October 1st, 2018 - September 30th, 2021
EVL Director Maxine Brown of UIC Computer Science, PI, and co-PIs Andrew Johnson, Robert Kenyon and G. Elisabeta Marai received a three-year NSF MRI award entitled “Acquisition of a Composable Platform as a Service Instrument for Deep Learning & Visualization (COMPaaS DLV).” Senior Personnel are from several COE departments: Tanya Berger-Wolf (CS), Sybil Derrible (CME), Barbara Di Eugenio (CS), Chris Kanich (CS), Alex Leow (BioEng/Psychiatry), Bing Liu (CS), Lance Long (EVL), Farzad Mashayek (MIE), Roberto Paoli (MIE), Luc Renambot (CS), Philip Yu (CS), Milos Zefran (ECE), Xinhua Zhang (CS), and Brian D. Ziebart (CS).
The COMPaaS DLV system, being designed by EVL staff and faculty, will be based on a new computer architecture (“composable infrastructure&rdquo), and will focus on large-scale (Big Data) deep learning and visualization problems. It will be a resource for COE faculty and students to use for research and research training.
NSF Award ID: CNS-1828265
Project Period: 10/1/18-9/30/21
Award Amount: $997,363
This project is about acquiring a much-in-demand Graphics Processing Unit (GPU)-based instrument, to develop a Service Instrument for Deep Learning and Visualization called “COMPaaS DLV: COMposable Platform”. The project aims to complement available campus computing resources via the campus’s research network. It will be able to access local and remote computing and storage facilities funded, including XSEDE, Blue Waters, Deep Learning Instrument and Chameleon. This critical instrumentation will provide a platform to pursue fundamental science and engineering research training in deep learning (data mining and data analytics, computer vision, natural language processing, artificial intelligence), visualization (simulation, rendering, visual analytics, video streaming, image processing), and a combination of deep learning and visualization (e.g., when data is so large that it cannot be easily visualized, then deep learning is used to extract features of interest to be visualized). The instrumentation also enables investigation and contribution to societal issues in disciplines such as anthropology, biology, cybersecurity, data-literacy, fraud detection, healthcare, manufacturing, urban sustainability, and cyber-physical systems (e.g., autonomous cars).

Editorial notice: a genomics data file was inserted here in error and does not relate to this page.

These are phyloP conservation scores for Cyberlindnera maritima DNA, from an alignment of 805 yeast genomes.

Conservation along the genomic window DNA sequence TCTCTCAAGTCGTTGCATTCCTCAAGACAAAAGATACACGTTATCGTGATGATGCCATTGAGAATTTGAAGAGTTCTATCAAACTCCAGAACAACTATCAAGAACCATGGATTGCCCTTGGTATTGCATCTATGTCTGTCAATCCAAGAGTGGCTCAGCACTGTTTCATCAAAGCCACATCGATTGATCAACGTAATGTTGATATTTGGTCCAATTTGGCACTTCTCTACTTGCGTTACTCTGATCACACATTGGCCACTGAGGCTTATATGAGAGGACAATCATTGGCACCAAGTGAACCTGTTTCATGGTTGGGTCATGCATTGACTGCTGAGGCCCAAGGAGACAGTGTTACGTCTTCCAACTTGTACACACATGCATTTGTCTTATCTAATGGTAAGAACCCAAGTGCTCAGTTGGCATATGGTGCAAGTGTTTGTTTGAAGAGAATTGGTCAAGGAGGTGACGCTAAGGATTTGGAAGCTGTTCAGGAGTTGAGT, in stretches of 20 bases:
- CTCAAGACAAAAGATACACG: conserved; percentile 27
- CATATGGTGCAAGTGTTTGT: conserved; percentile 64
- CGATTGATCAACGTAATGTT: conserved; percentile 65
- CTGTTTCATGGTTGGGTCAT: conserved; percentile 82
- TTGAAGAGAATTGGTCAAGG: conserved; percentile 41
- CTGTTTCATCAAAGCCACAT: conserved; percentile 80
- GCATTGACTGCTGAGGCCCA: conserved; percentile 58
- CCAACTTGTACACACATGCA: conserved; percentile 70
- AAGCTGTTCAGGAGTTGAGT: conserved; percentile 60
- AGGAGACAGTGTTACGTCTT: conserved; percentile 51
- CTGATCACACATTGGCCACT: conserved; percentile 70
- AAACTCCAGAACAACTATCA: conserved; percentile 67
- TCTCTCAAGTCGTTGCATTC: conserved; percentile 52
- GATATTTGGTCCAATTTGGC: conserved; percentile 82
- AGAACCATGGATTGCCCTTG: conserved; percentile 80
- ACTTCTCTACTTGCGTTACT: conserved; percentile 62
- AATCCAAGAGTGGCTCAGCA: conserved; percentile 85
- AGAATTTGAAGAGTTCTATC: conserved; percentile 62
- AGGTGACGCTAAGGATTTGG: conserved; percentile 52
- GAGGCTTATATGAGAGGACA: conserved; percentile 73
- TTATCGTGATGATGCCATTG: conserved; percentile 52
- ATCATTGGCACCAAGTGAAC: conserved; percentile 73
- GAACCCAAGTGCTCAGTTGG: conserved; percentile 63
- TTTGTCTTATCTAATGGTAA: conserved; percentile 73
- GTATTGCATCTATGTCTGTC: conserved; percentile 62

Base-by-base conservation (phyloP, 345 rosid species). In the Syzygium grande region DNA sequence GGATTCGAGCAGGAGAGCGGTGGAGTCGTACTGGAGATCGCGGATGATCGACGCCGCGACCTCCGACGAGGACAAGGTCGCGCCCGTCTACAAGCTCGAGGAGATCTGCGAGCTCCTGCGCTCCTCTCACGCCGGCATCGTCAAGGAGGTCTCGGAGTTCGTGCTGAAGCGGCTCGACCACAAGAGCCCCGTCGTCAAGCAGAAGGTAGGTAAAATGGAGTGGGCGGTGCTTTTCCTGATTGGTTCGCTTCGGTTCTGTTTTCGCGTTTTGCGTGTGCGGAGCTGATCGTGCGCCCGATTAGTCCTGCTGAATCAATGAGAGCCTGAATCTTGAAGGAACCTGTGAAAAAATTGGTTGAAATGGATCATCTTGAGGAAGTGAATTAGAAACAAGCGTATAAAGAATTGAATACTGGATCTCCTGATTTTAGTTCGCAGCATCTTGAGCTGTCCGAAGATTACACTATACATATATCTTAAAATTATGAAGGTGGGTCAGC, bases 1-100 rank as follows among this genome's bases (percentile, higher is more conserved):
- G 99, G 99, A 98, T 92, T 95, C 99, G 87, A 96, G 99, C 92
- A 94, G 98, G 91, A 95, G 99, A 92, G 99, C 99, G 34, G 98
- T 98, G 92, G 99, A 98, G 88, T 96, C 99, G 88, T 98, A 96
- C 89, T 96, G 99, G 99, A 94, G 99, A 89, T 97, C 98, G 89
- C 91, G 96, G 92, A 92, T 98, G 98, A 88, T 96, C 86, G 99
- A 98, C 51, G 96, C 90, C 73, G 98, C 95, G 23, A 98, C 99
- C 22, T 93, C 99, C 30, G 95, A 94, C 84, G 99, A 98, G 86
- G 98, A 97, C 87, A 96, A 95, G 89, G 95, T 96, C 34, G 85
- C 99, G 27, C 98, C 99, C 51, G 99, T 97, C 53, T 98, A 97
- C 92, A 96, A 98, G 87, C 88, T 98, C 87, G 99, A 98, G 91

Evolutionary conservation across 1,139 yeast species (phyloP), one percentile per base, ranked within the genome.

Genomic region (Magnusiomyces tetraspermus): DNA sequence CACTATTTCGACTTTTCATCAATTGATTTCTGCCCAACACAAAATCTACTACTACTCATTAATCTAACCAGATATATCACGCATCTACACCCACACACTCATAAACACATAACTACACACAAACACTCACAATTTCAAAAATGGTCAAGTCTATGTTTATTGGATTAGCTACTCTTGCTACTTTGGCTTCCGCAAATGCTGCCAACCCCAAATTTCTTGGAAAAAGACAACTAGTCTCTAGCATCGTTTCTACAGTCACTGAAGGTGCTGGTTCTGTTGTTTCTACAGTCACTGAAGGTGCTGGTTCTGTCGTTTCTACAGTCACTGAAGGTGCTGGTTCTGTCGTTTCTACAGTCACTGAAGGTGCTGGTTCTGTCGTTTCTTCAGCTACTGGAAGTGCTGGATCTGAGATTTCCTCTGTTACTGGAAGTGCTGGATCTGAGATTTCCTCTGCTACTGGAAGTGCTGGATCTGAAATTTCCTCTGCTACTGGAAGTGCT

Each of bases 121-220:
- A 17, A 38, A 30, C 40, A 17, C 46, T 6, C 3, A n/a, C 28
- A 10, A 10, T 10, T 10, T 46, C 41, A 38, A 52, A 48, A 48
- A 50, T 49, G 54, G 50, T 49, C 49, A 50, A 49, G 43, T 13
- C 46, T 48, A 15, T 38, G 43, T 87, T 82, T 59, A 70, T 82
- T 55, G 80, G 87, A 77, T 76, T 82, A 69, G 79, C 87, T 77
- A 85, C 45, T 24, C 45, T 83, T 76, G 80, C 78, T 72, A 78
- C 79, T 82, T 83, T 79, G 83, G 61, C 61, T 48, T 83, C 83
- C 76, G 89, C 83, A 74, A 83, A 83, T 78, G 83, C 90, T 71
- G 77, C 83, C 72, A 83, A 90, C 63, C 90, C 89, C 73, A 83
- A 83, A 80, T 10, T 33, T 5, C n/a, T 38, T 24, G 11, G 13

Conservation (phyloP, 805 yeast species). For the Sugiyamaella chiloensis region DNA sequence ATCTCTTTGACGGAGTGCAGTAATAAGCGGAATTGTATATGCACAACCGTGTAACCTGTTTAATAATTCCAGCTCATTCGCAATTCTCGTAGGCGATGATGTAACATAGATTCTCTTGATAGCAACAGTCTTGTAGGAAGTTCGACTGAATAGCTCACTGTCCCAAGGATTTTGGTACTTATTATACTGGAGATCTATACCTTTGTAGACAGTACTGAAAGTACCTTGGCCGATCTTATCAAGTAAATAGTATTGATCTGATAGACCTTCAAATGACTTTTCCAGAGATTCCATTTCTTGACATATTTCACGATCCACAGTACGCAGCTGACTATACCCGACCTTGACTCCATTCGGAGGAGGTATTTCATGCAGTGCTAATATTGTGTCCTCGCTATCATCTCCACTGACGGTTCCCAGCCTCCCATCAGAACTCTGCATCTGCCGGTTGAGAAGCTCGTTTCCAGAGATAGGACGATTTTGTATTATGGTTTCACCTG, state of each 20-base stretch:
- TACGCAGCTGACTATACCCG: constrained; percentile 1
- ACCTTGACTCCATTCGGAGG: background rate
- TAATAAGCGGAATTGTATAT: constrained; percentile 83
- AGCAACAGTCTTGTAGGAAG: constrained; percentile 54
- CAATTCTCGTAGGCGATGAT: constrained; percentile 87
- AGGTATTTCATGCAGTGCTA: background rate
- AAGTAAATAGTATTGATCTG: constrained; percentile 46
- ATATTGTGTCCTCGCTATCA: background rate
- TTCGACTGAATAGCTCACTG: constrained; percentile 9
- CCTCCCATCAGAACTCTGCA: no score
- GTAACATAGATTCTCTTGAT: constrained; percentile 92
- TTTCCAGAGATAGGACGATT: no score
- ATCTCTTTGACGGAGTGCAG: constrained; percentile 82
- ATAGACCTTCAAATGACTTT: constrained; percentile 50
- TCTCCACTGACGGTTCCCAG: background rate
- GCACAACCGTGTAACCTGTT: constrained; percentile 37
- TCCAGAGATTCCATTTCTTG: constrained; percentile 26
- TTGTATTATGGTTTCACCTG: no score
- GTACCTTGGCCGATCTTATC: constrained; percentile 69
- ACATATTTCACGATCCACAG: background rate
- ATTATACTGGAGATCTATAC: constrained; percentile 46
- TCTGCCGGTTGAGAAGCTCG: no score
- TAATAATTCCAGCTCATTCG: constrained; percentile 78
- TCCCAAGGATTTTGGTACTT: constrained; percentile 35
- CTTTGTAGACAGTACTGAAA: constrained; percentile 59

Its design utilizes state-of-the-art computer architecture, known as composable architecture, in which the computer’s components (traditional processor, GPU, storage, and networking) form a fluid pool of resources, such that different applications with different workflows can be run simultaneously, with each configuring the resources it requires almost instantaneously, at any time. Given composable infrastructure scalability and agility, it is more beneficial than traditional clouds and clusters that are rigid, overprovisioned, and expensive.
See UIC Today News Release for more information.